Trade body calls on Ofcom to modernise spectrum auctions
Fixed wireless trade body WISPA (Wireless Internet Service Providers Association) has called on Ofcom to modernise spectrum auctions.
WISPA believes Ofcom needs to ‘modernise the way it allocates spectrum resources’ because the current approach is outdated and ‘no longer fit for purpose’.
Spectrum allocation has become an even more contentious issue in recent years ahead of the rollout of 5G and IoT services.
David Burns, Chairman of UKWISPA, says:
“An organisation is granted exclusive use of parts of the spectrum for the entire nation, with no obligation to actually use it.
In most cases, such as parts purchased by the big mobile operators, they only ever install transmission equipment where there are large populations – ie. less than 20% of the land mass.”
This is why that matters, according to UKWISPA:
National allocation means that huge parts of the UK do not get access to the services that the operator promises, as it is not cost-effective for them. Think 3G and 4G – does it work everywhere? Do we all still lose signal and drop calls as we drive or walk around?
If operators focus in high population areas, it follows that our suburban, semi or deep-rural homes and businesses miss out most. On TV channels, on mobile coverage, and most irritatingly of all, on fast broadband.
20% efficiency on any national resource is a national disgrace. Just imagine if only 20% of roads were available because the government allocated them all to a couple of road hauliers. Or what if only 20% of NHS hospital beds could be used because they had all been purchased by private hospitals. It is unthinkable that our regulator should operate in such an arcane way.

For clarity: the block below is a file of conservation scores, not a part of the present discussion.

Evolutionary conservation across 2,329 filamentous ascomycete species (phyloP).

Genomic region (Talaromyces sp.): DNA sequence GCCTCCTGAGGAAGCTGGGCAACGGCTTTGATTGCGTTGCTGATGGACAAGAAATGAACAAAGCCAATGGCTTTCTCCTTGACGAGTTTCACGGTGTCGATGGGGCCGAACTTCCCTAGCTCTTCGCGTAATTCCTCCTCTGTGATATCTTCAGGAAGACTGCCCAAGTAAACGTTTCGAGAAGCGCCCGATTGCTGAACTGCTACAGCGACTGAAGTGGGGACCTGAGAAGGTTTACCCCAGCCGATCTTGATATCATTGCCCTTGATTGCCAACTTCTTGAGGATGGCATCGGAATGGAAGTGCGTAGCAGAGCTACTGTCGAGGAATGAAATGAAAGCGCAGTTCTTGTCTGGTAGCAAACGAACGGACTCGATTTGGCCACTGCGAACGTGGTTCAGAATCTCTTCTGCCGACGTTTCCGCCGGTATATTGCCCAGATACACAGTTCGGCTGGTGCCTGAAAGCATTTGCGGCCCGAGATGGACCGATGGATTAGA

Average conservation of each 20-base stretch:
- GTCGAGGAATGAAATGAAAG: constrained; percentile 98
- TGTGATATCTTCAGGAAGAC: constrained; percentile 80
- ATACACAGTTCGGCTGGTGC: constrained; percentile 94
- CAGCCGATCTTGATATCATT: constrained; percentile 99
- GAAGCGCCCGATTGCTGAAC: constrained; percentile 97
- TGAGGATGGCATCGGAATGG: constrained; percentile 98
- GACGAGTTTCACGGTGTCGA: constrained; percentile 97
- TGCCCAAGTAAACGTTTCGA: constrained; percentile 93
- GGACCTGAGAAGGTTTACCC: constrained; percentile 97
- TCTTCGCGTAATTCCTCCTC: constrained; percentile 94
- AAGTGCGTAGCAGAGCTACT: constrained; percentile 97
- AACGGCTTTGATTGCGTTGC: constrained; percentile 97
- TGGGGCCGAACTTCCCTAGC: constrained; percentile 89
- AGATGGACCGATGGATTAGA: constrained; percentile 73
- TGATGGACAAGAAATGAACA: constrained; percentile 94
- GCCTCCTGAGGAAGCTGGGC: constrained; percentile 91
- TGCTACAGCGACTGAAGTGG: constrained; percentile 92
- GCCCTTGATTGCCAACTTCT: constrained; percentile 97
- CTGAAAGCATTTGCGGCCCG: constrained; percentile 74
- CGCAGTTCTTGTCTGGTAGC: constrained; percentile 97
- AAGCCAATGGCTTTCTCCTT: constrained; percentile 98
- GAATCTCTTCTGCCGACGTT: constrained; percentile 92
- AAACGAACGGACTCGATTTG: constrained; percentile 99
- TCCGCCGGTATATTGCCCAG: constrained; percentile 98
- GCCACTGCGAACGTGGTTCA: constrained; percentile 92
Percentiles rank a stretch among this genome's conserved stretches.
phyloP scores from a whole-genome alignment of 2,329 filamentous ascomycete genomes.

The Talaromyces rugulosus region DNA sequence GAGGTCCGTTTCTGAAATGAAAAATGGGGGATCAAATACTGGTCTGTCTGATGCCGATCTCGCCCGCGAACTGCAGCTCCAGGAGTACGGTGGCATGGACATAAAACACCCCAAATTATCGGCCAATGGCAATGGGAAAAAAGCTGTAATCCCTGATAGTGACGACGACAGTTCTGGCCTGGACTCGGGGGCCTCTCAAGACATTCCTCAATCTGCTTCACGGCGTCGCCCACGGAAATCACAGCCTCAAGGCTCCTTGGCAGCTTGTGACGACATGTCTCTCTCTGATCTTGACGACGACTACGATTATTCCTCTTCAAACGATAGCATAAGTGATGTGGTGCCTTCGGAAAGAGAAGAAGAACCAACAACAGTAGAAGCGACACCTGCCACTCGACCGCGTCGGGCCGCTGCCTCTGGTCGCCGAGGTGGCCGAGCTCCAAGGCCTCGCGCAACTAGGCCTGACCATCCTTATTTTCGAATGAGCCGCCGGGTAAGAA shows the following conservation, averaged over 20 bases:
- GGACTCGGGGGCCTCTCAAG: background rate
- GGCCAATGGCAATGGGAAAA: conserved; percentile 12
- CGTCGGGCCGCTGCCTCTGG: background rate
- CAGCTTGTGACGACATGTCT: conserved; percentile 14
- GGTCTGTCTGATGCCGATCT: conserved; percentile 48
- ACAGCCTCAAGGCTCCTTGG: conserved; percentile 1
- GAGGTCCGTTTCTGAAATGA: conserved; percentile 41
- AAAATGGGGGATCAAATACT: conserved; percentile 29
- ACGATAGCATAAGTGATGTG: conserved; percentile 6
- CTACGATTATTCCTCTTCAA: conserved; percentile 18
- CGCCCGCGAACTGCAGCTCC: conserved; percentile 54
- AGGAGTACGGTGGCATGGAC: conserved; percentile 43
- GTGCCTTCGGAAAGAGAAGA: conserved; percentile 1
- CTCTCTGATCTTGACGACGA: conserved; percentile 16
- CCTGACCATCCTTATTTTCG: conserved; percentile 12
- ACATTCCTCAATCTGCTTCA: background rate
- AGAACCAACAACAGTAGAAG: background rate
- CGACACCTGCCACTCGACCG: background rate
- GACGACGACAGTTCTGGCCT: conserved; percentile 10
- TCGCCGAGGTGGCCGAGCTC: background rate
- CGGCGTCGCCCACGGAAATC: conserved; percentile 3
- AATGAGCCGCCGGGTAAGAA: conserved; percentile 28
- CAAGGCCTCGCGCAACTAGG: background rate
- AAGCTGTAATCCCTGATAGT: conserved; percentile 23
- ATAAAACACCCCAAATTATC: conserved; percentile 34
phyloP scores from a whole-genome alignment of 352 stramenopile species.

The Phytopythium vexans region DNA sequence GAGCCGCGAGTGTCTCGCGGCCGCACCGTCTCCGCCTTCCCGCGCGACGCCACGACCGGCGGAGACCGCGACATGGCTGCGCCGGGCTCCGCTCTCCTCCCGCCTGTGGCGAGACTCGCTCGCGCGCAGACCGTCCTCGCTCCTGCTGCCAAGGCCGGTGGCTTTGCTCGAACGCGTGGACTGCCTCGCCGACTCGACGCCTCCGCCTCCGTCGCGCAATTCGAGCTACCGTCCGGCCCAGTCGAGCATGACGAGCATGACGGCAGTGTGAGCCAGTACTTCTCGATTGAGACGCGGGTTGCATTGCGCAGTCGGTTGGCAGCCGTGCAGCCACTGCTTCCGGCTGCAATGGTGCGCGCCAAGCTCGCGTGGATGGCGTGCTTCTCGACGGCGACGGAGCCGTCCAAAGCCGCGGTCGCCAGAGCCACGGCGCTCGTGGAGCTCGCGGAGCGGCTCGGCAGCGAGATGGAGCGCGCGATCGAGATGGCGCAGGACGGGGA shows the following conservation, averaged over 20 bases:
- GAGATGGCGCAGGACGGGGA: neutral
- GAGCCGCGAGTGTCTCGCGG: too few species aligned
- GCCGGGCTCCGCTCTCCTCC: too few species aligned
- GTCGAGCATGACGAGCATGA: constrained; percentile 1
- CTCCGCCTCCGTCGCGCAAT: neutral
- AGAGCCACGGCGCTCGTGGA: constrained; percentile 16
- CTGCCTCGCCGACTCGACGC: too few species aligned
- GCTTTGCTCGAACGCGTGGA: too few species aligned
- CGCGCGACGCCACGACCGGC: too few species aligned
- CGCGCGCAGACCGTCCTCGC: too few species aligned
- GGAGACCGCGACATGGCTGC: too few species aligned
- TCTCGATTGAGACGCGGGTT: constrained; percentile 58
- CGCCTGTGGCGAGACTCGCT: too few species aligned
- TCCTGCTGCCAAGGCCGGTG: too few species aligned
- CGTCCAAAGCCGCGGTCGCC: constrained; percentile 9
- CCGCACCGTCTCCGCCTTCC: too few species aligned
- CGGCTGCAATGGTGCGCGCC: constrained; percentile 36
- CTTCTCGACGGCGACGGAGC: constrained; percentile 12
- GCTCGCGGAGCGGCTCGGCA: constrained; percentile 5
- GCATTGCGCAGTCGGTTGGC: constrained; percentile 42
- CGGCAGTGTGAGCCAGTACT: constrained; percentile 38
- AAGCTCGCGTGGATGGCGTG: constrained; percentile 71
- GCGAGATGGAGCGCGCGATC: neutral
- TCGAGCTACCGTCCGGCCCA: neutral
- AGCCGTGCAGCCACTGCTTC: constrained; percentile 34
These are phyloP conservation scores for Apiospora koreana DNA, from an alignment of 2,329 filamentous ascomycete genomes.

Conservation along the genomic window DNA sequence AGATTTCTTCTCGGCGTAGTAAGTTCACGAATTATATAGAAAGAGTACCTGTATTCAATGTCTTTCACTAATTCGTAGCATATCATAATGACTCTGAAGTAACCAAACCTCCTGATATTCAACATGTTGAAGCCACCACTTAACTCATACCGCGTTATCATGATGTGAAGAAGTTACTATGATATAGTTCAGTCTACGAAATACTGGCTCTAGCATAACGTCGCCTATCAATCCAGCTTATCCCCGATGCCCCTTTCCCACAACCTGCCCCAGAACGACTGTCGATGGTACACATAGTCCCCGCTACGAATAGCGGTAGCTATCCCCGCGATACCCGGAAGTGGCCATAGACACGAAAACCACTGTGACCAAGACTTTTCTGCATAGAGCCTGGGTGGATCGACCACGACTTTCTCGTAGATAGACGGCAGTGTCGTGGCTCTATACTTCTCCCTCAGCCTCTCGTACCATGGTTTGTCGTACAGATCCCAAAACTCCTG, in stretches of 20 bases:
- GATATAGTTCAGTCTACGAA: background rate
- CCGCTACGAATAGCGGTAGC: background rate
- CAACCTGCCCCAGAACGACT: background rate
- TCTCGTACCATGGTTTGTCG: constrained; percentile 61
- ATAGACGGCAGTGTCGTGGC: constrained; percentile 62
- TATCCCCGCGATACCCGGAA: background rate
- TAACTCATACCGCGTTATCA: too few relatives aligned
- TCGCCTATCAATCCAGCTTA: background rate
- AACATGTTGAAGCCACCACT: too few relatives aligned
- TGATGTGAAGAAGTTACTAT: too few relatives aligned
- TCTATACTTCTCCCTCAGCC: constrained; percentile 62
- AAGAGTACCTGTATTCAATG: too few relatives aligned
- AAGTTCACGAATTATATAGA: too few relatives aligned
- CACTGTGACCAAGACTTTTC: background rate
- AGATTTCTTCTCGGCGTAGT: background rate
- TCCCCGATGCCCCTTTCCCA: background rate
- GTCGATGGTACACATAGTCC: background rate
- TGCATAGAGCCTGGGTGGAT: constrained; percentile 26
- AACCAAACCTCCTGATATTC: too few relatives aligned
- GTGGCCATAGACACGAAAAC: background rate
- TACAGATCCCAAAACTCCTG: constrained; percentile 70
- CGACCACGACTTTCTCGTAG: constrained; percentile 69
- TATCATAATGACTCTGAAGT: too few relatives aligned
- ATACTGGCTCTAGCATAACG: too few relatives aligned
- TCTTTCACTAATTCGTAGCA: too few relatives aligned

5G will present exciting new opportunities and business models which will enable lower cost services for enterprises and major hubs such as hospitals, airports, and train termini. But these won’t be accessible with legacy national approach to allocation of spectrum.
Hutchison-owned mobile network Three infamously launched the #MakeTheAirFair campaign which called on Ofcom to set a cap on the percentage of spectrum any one mobile operator could hold at 30 percent.
Three’s campaign, which featured a cartoon superhero depiction of Ofcom Head Sharon White, obtained more than 170,000 signatories but failed to achieve its desired outcome.
Instead, Ofcom decided it would not allow BT/EE (which holds 45 percent of immediately usable UK mobile spectrum) to bid for any more 4G spectrum – rather than force it to sell a proportion of its existing share.
Do you agree with UKWISPA’s call for Ofcom to modernise spectrum auctions? Let us know in the comments.
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